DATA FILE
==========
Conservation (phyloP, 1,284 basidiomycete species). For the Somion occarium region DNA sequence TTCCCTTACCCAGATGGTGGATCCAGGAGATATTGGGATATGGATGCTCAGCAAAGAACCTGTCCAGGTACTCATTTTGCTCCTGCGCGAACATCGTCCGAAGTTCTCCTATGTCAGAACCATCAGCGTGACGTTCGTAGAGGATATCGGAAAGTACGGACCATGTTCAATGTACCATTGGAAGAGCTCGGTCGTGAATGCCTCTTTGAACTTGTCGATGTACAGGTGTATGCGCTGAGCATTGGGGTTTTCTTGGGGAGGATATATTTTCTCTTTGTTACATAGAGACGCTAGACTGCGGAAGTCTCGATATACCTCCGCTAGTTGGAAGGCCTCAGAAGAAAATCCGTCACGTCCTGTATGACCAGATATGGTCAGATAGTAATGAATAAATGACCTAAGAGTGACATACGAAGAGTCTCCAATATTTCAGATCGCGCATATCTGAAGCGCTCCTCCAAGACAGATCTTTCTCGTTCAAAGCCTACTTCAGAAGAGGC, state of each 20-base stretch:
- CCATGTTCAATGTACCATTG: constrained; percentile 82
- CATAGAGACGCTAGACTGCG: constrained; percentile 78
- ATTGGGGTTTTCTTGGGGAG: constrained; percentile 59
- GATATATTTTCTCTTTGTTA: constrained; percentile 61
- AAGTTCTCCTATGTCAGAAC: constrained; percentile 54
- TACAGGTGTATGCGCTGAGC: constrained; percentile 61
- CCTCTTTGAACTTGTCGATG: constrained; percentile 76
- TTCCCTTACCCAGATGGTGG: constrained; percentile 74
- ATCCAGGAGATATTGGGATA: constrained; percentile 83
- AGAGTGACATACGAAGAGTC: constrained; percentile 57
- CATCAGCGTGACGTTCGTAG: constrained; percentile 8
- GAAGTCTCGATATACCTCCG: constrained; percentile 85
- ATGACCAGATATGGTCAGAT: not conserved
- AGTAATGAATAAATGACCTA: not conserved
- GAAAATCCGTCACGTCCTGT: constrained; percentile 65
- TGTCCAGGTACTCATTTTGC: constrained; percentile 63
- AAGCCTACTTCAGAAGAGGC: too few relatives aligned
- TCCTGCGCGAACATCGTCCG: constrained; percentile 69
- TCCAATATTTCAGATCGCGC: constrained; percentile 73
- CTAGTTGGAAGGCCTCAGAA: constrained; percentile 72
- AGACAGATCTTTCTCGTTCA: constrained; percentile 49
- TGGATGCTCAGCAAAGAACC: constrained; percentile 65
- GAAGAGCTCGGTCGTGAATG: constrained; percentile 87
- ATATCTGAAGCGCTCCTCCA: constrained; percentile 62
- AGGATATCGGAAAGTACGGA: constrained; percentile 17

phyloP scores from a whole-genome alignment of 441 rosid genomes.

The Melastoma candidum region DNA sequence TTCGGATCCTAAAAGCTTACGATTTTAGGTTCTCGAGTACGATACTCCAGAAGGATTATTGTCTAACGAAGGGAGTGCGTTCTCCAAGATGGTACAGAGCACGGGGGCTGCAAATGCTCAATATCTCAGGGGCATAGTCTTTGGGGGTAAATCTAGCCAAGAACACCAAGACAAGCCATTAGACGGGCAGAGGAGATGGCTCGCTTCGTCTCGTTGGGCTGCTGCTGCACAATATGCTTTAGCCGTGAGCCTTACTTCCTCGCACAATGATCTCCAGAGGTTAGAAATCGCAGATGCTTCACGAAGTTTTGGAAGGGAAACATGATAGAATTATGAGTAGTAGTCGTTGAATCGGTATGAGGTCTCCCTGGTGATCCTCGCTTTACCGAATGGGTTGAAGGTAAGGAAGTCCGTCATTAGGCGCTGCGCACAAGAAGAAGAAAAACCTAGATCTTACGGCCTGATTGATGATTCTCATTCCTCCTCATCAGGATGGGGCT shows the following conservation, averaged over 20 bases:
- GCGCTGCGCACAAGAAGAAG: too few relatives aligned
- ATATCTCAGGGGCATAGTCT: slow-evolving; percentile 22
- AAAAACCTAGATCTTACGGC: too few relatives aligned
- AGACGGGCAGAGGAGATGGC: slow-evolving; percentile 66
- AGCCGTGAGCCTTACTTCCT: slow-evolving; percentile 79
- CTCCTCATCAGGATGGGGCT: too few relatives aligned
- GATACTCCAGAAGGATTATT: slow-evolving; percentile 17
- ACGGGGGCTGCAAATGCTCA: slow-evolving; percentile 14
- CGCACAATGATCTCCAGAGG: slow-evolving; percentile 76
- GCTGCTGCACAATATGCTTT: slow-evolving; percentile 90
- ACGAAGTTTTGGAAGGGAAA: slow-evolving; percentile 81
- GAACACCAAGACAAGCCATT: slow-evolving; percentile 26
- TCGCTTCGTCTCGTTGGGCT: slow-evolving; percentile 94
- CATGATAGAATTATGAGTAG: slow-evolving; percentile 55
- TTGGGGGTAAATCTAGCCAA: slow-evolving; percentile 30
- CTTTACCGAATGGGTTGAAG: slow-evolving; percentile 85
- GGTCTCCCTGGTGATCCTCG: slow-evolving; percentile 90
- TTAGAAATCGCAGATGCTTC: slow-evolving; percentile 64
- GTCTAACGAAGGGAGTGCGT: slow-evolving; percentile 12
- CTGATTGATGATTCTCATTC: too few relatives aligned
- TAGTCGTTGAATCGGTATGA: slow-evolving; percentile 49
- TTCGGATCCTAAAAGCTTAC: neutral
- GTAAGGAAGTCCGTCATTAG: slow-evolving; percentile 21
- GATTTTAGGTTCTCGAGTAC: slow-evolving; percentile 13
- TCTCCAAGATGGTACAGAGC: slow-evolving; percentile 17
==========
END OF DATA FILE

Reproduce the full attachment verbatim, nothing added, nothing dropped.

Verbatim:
Conservation (phyloP, 1,284 basidiomycete species). For the Somion occarium region DNA sequence TTCCCTTACCCAGATGGTGGATCCAGGAGATATTGGGATATGGATGCTCAGCAAAGAACCTGTCCAGGTACTCATTTTGCTCCTGCGCGAACATCGTCCGAAGTTCTCCTATGTCAGAACCATCAGCGTGACGTTCGTAGAGGATATCGGAAAGTACGGACCATGTTCAATGTACCATTGGAAGAGCTCGGTCGTGAATGCCTCTTTGAACTTGTCGATGTACAGGTGTATGCGCTGAGCATTGGGGTTTTCTTGGGGAGGATATATTTTCTCTTTGTTACATAGAGACGCTAGACTGCGGAAGTCTCGATATACCTCCGCTAGTTGGAAGGCCTCAGAAGAAAATCCGTCACGTCCTGTATGACCAGATATGGTCAGATAGTAATGAATAAATGACCTAAGAGTGACATACGAAGAGTCTCCAATATTTCAGATCGCGCATATCTGAAGCGCTCCTCCAAGACAGATCTTTCTCGTTCAAAGCCTACTTCAGAAGAGGC, state of each 20-base stretch:
- CCATGTTCAATGTACCATTG: constrained; percentile 82
- CATAGAGACGCTAGACTGCG: constrained; percentile 78
- ATTGGGGTTTTCTTGGGGAG: constrained; percentile 59
- GATATATTTTCTCTTTGTTA: constrained; percentile 61
- AAGTTCTCCTATGTCAGAAC: constrained; percentile 54
- TACAGGTGTATGCGCTGAGC: constrained; percentile 61
- CCTCTTTGAACTTGTCGATG: constrained; percentile 76
- TTCCCTTACCCAGATGGTGG: constrained; percentile 74
- ATCCAGGAGATATTGGGATA: constrained; percentile 83
- AGAGTGACATACGAAGAGTC: constrained; percentile 57
- CATCAGCGTGACGTTCGTAG: constrained; percentile 8
- GAAGTCTCGATATACCTCCG: constrained; percentile 85
- ATGACCAGATATGGTCAGAT: not conserved
- AGTAATGAATAAATGACCTA: not conserved
- GAAAATCCGTCACGTCCTGT: constrained; percentile 65
- TGTCCAGGTACTCATTTTGC: constrained; percentile 63
- AAGCCTACTTCAGAAGAGGC: too few relatives aligned
- TCCTGCGCGAACATCGTCCG: constrained; percentile 69
- TCCAATATTTCAGATCGCGC: constrained; percentile 73
- CTAGTTGGAAGGCCTCAGAA: constrained; percentile 72
- AGACAGATCTTTCTCGTTCA: constrained; percentile 49
- TGGATGCTCAGCAAAGAACC: constrained; percentile 65
- GAAGAGCTCGGTCGTGAATG: constrained; percentile 87
- ATATCTGAAGCGCTCCTCCA: constrained; percentile 62
- AGGATATCGGAAAGTACGGA: constrained; percentile 17

phyloP scores from a whole-genome alignment of 441 rosid genomes.

The Melastoma candidum region DNA sequence TTCGGATCCTAAAAGCTTACGATTTTAGGTTCTCGAGTACGATACTCCAGAAGGATTATTGTCTAACGAAGGGAGTGCGTTCTCCAAGATGGTACAGAGCACGGGGGCTGCAAATGCTCAATATCTCAGGGGCATAGTCTTTGGGGGTAAATCTAGCCAAGAACACCAAGACAAGCCATTAGACGGGCAGAGGAGATGGCTCGCTTCGTCTCGTTGGGCTGCTGCTGCACAATATGCTTTAGCCGTGAGCCTTACTTCCTCGCACAATGATCTCCAGAGGTTAGAAATCGCAGATGCTTCACGAAGTTTTGGAAGGGAAACATGATAGAATTATGAGTAGTAGTCGTTGAATCGGTATGAGGTCTCCCTGGTGATCCTCGCTTTACCGAATGGGTTGAAGGTAAGGAAGTCCGTCATTAGGCGCTGCGCACAAGAAGAAGAAAAACCTAGATCTTACGGCCTGATTGATGATTCTCATTCCTCCTCATCAGGATGGGGCT shows the following conservation, averaged over 20 bases:
- GCGCTGCGCACAAGAAGAAG: too few relatives aligned
- ATATCTCAGGGGCATAGTCT: slow-evolving; percentile 22
- AAAAACCTAGATCTTACGGC: too few relatives aligned
- AGACGGGCAGAGGAGATGGC: slow-evolving; percentile 66
- AGCCGTGAGCCTTACTTCCT: slow-evolving; percentile 79
- CTCCTCATCAGGATGGGGCT: too few relatives aligned
- GATACTCCAGAAGGATTATT: slow-evolving; percentile 17
- ACGGGGGCTGCAAATGCTCA: slow-evolving; percentile 14
- CGCACAATGATCTCCAGAGG: slow-evolving; percentile 76
- GCTGCTGCACAATATGCTTT: slow-evolving; percentile 90
- ACGAAGTTTTGGAAGGGAAA: slow-evolving; percentile 81
- GAACACCAAGACAAGCCATT: slow-evolving; percentile 26
- TCGCTTCGTCTCGTTGGGCT: slow-evolving; percentile 94
- CATGATAGAATTATGAGTAG: slow-evolving; percentile 55
- TTGGGGGTAAATCTAGCCAA: slow-evolving; percentile 30
- CTTTACCGAATGGGTTGAAG: slow-evolving; percentile 85
- GGTCTCCCTGGTGATCCTCG: slow-evolving; percentile 90
- TTAGAAATCGCAGATGCTTC: slow-evolving; percentile 64
- GTCTAACGAAGGGAGTGCGT: slow-evolving; percentile 12
- CTGATTGATGATTCTCATTC: too few relatives aligned
- TAGTCGTTGAATCGGTATGA: slow-evolving; percentile 49
- TTCGGATCCTAAAAGCTTAC: neutral
- GTAAGGAAGTCCGTCATTAG: slow-evolving; percentile 21
- GATTTTAGGTTCTCGAGTAC: slow-evolving; percentile 13
- TCTCCAAGATGGTACAGAGC: slow-evolving; percentile 17